Monday, November 16, 2009

Sweet and Sour

     I made meatballs for dinner. Well, the meatballs were the storebought kind, I just cooked them in homemade sweet and sour sauce. Ian loves meatballs. So does Scott. Tonight was for them. As we gathered around the dinner table as a family, for the first time in two weeks, Ian looked at his food and said, "Yuck. I don't like meatballs."
     He missed out. So did Tawni. And Beka. And Zack. So while Scott and I partook of the delicious bounty, everyone else stared at us, and murmured. And fought amongst themselves. But at least we were together.
     It occured to me, as Beka accidentally-on-purpose spilled water on Zack, that we could have family home evening while sitting there. (Maybe it was Scott's idea. My memory fails me this evening.) Anyway, I called upon Tawni to quickly think of something. She did. She said she'd been thinking of service lately and wanted each of us to tell about either something we had recently done for someone, or how someone served us. I started.
     "I noticed that someone cleaned the pantry. I don't know who did it, but it looks wonderful. Thank you."
     Tawni piped up. "It was Dad. We were looking for my phone."
     Next it was Scott's turn.
     "When my truck died, someone went to the car dealer and bought me a car. They did all the paperwork and hassle so I wouldn't have to."
     Ian pointed at me, smiling, "It was Mom! Is it my turn?"
     We nodded.
     "Let me see," he tapped his chin, "Nope. Not that one. Hmmmm. Okay. This is it. When I was like six or maybe five and we went camping? Do you remember that trip?" We nodded even though we didn't have a clue. "Do you remember that Megan cleaned my room for me?" This time we did remember. Megan Loutensock did a service for him several years ago and it made an impression.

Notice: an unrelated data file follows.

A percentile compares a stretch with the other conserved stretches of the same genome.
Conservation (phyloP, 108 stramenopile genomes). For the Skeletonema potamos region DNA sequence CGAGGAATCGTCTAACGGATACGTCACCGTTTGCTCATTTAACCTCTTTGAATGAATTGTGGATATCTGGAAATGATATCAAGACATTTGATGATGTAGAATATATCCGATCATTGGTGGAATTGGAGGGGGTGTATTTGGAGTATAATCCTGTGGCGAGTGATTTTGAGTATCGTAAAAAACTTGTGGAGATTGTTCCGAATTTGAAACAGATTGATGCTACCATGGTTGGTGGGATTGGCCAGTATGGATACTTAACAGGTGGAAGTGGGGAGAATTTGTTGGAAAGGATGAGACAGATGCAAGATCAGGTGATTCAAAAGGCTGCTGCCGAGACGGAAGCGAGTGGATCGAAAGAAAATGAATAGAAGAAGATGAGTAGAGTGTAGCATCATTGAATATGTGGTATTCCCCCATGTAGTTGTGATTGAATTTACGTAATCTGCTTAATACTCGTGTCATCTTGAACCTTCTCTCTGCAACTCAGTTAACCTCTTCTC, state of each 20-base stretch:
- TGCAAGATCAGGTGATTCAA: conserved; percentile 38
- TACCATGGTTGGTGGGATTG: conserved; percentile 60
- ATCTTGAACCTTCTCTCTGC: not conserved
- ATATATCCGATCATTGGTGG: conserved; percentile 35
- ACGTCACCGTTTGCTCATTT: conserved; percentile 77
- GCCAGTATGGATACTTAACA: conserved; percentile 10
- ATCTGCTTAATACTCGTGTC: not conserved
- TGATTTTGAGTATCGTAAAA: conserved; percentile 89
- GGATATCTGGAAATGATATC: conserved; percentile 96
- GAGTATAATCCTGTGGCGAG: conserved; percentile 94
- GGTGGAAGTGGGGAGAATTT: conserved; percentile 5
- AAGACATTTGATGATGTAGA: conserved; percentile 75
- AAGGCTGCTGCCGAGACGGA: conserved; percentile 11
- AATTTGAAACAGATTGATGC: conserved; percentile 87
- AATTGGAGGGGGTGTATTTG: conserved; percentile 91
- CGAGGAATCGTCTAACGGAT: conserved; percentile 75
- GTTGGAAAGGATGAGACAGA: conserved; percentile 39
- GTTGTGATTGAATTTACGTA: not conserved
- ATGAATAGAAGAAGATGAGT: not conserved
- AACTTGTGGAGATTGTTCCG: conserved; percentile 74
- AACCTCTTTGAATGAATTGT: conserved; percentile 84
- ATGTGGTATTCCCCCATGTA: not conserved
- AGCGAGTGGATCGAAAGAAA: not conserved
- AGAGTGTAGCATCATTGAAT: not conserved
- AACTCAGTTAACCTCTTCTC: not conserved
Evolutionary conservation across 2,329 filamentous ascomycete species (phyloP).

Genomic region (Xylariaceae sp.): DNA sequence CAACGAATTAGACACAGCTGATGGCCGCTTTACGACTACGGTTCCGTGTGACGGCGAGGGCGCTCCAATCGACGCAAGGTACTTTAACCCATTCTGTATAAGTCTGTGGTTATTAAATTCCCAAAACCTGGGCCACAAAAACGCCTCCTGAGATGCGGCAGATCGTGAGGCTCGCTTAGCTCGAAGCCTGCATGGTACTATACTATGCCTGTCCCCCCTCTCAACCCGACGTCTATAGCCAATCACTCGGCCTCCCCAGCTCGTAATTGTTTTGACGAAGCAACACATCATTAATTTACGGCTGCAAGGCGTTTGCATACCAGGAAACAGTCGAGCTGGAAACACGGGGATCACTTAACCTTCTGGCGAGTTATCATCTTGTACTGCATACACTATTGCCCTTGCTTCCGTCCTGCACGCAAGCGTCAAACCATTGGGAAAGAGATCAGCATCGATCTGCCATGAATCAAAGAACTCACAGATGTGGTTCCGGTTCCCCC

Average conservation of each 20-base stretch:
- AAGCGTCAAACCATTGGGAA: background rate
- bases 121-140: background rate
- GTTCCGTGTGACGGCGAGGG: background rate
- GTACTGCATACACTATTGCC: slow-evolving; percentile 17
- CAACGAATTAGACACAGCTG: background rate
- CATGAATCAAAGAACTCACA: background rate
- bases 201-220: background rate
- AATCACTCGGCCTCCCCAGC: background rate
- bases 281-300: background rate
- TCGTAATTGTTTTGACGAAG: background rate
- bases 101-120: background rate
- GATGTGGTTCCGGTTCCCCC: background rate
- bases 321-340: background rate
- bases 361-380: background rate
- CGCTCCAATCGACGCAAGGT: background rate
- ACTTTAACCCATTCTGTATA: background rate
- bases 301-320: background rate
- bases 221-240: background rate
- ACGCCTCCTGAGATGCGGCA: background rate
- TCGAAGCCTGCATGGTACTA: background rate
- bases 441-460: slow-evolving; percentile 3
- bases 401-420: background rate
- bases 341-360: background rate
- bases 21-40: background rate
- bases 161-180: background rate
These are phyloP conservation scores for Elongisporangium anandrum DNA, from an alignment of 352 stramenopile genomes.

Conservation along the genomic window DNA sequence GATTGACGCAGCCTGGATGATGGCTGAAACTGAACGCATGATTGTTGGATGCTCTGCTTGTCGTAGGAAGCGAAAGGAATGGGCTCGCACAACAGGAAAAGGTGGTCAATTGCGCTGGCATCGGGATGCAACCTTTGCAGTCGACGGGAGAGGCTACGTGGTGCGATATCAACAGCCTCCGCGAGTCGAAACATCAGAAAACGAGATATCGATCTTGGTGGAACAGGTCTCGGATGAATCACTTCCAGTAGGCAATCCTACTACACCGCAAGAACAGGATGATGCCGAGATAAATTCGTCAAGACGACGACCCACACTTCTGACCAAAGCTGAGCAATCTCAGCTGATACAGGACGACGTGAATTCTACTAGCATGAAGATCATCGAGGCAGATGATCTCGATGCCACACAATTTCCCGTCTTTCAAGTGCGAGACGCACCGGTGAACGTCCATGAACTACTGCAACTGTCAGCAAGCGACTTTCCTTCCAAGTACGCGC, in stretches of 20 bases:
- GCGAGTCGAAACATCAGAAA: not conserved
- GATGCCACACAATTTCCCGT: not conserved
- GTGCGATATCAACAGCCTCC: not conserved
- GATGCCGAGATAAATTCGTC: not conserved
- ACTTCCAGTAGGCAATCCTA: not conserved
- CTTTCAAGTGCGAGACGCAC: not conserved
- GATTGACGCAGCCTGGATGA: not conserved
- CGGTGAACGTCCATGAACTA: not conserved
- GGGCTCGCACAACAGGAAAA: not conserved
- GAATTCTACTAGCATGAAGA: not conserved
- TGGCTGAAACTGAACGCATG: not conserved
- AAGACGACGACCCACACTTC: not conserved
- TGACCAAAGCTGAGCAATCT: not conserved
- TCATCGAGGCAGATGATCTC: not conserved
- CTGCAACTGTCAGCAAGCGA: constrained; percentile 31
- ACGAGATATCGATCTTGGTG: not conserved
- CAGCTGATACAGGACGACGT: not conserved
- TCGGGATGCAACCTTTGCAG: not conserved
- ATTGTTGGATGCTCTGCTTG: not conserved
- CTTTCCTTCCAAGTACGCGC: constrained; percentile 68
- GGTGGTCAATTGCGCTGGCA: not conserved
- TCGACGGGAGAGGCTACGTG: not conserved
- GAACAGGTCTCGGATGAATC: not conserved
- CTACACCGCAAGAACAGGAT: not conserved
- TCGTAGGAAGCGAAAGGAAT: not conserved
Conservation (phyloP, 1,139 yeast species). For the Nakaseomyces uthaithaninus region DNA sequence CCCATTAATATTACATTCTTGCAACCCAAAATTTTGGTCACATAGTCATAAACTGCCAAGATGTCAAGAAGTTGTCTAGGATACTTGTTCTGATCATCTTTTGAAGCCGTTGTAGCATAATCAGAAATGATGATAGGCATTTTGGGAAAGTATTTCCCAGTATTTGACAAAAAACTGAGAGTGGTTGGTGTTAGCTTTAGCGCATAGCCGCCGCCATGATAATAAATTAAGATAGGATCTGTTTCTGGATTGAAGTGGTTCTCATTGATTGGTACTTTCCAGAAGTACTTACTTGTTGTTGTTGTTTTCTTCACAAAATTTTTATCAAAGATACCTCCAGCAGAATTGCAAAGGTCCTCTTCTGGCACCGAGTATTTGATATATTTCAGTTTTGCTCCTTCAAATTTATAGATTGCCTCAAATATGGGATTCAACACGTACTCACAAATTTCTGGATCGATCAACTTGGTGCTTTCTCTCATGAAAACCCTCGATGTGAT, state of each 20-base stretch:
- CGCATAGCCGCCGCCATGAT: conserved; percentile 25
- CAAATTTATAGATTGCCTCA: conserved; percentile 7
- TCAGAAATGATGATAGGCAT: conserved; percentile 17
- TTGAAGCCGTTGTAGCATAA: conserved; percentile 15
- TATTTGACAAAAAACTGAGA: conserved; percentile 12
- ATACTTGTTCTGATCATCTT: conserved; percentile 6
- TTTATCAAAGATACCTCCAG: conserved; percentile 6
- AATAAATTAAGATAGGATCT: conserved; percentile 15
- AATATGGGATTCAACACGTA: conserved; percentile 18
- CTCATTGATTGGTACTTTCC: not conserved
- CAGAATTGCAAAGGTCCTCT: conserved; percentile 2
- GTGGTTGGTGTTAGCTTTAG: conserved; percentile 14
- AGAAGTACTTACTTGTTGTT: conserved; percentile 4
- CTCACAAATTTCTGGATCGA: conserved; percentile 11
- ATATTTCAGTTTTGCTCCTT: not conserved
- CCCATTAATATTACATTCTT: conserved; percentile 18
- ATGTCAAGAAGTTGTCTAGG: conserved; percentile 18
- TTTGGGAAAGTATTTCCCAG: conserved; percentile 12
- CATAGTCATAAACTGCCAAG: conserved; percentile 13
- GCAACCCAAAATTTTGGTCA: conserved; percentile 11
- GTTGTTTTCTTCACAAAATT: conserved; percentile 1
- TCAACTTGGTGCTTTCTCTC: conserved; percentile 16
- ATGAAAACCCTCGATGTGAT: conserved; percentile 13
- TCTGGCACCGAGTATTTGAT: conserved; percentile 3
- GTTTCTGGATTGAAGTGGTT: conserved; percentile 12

With his turn complete, and the attention now on Tawni,  Ian decided to go back to playing on the computer. He typed in COPS on YouTube and turned up the volume. Tawni's tale of service was told to the background music of, Bad boys bad boys. Whatcha gonna do? Whatcha gonna do when they come for you? We tryed to get Ian's attention back on spiritual things, but handcuffs and sirens will trump the Lord every time. After Beka and Zack shared their experiences, we called it quits. Just then, Ian left the room. When he came back he was holding a picture of Jesus with a little child on His lap. Ian said, "We need to be nice to little kids, like Jesus. I'm nice to Jessi, and Colby, and Skyler, and Christeal."